By Dakota Antelman, Contributing Writer
Hudson – On the eve of his retirement, Hudson Executive Assistant Tom Moses is looking back on a nearly 30-year career in public service.
From Cambridge to Lowell to Hudson, Moses has worked in a variety of administrative roles in five different municipal governments since 1992. Along the way, he said he’s found joy and affirmation in the combined strength of the cities and towns he’s helped lead.
“I really appreciate the extraordinary ability of the community to come together and to work together,” he said.
Moses grew up in upstate New York before attending the University of Pennsylvania. Upon graduation, he headed west, to California, where he earned a master’s degree and began work at the lone private sector job still on his resume.
Moses spent seven years working at Prometheus Development, a real estate company, before migrating back to the East Coast to be with his family and to dive into local government.
He obtained a job as the assistant finance director for Cambridge, then bounced for roughly 10 years between positions in Gloucester and Groveland.
Next, he spent seven years as Lowell’s chief finance officer, only leaving for a job in Hudson, where he’s worked since December 2013.
“Public service has an impact on everybody’s life,” Moses said. “You can work in the private sector on a project that will make the company money and benefit the customers. But the actual impact is very indirect.”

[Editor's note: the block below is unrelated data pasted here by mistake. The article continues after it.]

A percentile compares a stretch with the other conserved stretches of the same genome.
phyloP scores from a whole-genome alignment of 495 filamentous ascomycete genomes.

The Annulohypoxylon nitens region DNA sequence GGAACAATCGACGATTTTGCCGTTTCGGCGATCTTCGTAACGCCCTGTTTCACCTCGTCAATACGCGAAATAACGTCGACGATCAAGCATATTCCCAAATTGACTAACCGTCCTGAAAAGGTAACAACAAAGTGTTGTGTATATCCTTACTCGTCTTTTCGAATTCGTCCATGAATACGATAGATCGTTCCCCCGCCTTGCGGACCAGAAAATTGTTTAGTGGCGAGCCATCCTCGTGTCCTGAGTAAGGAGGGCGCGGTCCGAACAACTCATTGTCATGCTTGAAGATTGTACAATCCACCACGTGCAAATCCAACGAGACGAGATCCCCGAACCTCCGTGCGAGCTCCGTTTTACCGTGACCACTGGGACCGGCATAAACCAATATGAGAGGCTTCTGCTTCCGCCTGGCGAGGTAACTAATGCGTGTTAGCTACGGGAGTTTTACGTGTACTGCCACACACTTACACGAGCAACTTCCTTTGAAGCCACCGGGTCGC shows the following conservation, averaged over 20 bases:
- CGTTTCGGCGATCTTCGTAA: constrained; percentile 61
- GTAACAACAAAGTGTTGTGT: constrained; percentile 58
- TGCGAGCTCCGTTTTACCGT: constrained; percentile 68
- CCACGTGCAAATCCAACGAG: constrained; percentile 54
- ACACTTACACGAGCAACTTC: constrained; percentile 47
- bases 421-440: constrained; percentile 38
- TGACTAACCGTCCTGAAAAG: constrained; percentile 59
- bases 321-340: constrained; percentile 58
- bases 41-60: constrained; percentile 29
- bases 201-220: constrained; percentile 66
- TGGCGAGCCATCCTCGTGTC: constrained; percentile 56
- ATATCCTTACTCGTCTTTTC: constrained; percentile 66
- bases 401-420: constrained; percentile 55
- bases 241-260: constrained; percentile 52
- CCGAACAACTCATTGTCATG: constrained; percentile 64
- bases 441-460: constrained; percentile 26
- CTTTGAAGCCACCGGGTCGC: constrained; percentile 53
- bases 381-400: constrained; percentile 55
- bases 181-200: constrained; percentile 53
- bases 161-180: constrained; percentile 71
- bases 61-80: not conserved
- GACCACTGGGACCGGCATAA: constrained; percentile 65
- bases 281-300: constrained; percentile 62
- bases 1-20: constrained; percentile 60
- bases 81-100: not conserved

Moses’ time in Hudson, and those impacts he’s had, have, indeed, been wide ranging.
Primarily, he arrived in town and helped stay the course amid an economic upswing. The Main Street area enjoyed a dining boom on the back of prominent restaurants like Rail Trail Flatbread and Medusa Brewing Co., which both opened in the early to mid-2010s.
“It started well before I got here,” Moses said. “But the ability for the downtown merchants to work together was amazing.”
From prosperity to trouble, Moses also recalls the challenge posed by the PFAS chemical contamination of Hudson’s water supply.
A long crisis with many ripples, contamination prompted an at times frantic and drastic overhaul of town infrastructure and filtration machinery all aimed at getting things back to normal.
Moses said the response to that issue remains one of his proudest moments.
“To be able to pull it off and to be able to – basically a year from when the problem was discovered – turn on water with zero PFAS was pretty extraordinary,” he said.
On Nov. 10, the town took yet another step under Moses’ leadership to resolve the PFAS crisis, reaching a $1.6 million settlement with three companies said to have contributed to the contamination.
His resignation now submitted to the Board of Selectmen, Moses will stay on in his executive assistant capacity through May.
“Your financial management skills are obvious to everyone,” Selectman Joe Durrant told Moses at a Sept. 14 meeting. “Your people skills are equally obvious. You’ve done a wonderful job for the town.”
Moses, in turn, deflected praise back to the community, and reiterated that he’ll remain hard at work, especially tackling the new challenges of COVID-19.
“I want to continue to support the town in its efforts to navigate its way through the pandemic,” he said.